In the fertilized ascidian egg, cytoplasmic domain called myoplasm is thought to contain cytoplasmic determinants for the larval muscle cell differentiation. The myoplasm is segregated into the appropriate region of the egg by the movement of microtubules during ooplasmic segregation.  MTR1(microtubule related antigen 1), which is recognized by a monoclonal antibody, shows a similar localization pattern to that of microtubules. But, these two localization patterns are not identical. Moreover, MTR1 and microtubule have different relative molecular mass. During ooplasmic segregation, MTR1 localized between the myoplasm and the egg cortex. This result suggested that the MTR1 related to the segregation movement of the myoplasm.

VIRIFORM CELL SEEN AS A NATIVE TUNIC CELL OF Halocynthia roretzi THROUGH ANALYSIS OF GENOMIC DNA.   T. Abe, S. Ohtake, F. Shishikura, and K. Tanaka.  Dept. of Biol., Nihon Univ. Sch. of Med., Tokyo.
   Viriform cells crowd close to the epidermis and move freely in the tunic matrix.  There has been an argument on whether viriform cells are natural or parasites.  In order to find out, we examined their genomic DNA fingerprints by RAPD.  Tunic pieces of H. roretzi were placed in a culture dish containing artificial sea water.  Viriform cells migrated from the cut surface and formed clusters exclusive of other cell types on the substratum. The cells were collected from the clusters in high purity of more than 95%.  The genomic DNA was isolated from mantle cells, hemocytes and viriform cells by proteinase K/phenol method. When the genomic DNA was used as templates for polymerase chain reaction (PCR) with 10-mer oligonucleotide primers (OPA-9 and OPA-18), fingerprints similar to those of mantle cells, hemocytes and viriform cells from an individual used.    It is known that viriform cells constituted the major population in the tunic matrix but are rare in the hemolymph and not found in other tissues.    It is concluded that the viriform cell is a native cell and not a parasite of H. roretzi and that it is a kind of tunic cell.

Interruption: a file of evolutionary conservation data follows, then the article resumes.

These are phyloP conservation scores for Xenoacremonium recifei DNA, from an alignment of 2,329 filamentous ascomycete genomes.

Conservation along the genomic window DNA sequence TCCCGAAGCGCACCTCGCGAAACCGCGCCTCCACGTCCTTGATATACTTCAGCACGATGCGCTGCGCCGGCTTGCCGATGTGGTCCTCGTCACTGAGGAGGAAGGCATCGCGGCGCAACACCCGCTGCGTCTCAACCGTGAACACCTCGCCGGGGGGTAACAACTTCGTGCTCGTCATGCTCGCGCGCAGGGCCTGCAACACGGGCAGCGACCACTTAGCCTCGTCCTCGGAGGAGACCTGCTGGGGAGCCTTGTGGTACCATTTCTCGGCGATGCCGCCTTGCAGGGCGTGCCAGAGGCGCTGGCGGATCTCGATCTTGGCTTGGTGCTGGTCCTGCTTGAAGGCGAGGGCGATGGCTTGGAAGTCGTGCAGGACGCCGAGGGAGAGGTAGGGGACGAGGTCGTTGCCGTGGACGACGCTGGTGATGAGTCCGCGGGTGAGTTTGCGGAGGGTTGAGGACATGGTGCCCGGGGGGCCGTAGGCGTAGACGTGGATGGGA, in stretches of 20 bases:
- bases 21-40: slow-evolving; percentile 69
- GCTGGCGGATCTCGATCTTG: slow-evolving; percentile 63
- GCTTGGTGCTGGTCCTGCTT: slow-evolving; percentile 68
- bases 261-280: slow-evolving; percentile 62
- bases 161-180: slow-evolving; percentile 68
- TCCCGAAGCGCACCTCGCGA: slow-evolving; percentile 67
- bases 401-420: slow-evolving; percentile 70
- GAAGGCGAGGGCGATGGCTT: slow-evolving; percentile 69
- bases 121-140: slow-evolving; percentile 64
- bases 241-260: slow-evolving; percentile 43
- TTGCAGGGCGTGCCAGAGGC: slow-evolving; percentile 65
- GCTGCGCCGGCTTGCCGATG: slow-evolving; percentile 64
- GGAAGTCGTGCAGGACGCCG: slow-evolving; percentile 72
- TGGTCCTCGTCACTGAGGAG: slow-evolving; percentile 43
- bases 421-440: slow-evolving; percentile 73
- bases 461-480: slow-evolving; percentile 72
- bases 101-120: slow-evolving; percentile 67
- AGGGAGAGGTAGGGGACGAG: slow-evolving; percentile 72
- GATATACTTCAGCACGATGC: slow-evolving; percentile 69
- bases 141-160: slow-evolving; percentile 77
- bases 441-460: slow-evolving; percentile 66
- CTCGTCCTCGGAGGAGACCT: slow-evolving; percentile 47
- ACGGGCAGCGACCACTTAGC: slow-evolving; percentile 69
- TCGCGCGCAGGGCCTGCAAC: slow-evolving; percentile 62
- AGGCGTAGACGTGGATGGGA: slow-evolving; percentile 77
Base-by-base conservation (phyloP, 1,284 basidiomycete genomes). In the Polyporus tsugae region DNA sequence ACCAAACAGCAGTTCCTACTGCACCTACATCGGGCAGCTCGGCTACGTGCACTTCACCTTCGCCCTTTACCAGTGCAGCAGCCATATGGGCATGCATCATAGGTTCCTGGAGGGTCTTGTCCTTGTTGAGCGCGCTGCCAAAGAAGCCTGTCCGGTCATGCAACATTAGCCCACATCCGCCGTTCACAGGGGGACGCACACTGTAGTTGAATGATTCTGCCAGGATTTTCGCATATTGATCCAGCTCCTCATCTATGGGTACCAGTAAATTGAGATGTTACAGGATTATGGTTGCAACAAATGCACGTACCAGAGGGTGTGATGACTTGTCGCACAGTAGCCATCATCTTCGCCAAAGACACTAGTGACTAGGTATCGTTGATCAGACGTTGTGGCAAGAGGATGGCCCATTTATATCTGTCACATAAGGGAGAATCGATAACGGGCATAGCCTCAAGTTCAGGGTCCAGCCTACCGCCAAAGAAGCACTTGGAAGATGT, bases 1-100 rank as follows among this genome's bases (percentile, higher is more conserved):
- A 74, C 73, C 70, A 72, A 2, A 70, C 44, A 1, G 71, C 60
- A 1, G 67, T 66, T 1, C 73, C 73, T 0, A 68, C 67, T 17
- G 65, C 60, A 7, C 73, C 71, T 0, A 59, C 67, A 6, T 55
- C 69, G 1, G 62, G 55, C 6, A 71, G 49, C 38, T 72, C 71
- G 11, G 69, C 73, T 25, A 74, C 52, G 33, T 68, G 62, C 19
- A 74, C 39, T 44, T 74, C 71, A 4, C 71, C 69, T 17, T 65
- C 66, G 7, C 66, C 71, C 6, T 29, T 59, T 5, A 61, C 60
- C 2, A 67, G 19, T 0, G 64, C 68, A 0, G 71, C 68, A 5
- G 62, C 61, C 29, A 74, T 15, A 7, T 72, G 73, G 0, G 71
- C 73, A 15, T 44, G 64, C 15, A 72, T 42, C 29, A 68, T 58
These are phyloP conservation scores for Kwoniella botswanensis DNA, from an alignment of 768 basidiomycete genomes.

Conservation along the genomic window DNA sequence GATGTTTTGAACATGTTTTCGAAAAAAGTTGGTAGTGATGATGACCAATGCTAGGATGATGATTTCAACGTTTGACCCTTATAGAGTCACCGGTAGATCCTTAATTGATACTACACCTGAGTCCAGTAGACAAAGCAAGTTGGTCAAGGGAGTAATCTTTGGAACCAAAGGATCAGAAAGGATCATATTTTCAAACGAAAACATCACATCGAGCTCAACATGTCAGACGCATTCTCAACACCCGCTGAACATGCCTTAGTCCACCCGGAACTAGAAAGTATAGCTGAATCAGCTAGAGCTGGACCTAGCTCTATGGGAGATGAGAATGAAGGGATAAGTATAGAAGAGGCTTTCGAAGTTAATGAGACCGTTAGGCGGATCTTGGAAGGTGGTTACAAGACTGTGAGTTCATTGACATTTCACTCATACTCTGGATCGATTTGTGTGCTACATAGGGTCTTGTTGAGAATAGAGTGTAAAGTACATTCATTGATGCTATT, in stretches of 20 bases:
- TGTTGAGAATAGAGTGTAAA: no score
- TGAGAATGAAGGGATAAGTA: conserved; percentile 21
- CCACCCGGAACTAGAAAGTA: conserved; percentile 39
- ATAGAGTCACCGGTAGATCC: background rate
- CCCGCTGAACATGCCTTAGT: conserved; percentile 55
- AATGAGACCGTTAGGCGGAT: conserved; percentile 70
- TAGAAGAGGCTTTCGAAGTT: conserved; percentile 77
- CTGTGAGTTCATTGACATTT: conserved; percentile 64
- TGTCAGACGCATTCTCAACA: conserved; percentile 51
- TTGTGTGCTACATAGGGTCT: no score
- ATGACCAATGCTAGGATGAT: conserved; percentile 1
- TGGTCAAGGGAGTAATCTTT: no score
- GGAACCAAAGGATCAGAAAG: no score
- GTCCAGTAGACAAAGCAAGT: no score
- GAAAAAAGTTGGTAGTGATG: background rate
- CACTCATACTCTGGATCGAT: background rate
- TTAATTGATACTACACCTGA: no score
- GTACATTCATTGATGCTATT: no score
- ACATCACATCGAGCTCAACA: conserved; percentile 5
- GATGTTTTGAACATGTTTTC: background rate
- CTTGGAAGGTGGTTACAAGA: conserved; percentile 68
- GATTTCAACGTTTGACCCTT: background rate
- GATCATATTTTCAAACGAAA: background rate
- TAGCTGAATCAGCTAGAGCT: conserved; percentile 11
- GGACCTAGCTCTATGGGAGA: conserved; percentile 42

THE STRUCTURE OF "WHITE ROOTS" AND THE DISTRIBUTION OF VIRIFORM CELLS IN THE ROOTS OF Halocynthia roretzi.   Shin-Ichi Ohtake1, Teruhisa Ishii2, and Kunio Tanaka1.  1Dept. of Biol., Nihon Univ. Sch. of Med., Tokyo. 2Dept. of Natural & Envl. Sci., Fac. of Educ. & Human Studies, Akita University, Akita.
  Halocynthia roretzi is a sessile marine animal.  Animals reared in laboratory aquaria send out some new "white roots" (attachment villi) from the tunic surface around the marginal zone of the animals within a month.  We observed new white and old roots by light microscopy and electron microscopy.  The new roots consist of the tunic cuticle, tunic matrix and some tunic vessels.  In the tunic matrix, viriform cells are prominent.  Many viriform cells distributed around the tunic vessels (epidermis) were especially distinct.  These findings are basically the same in the old roots.  The density of viriform cells is, however, higher in the new roots.  The cells crowded at an area just under the cuticle where subcuticle is formed later.  But the cells were absent from the developed subcuticle layer of the old roots.  We find that the viriform cell is a native cell and not a parasite of H. roretzi and believe it is a kind of tunic cell.  This suggests that viriform cells may play an important role in tunic formation and the new root development of this ascidian.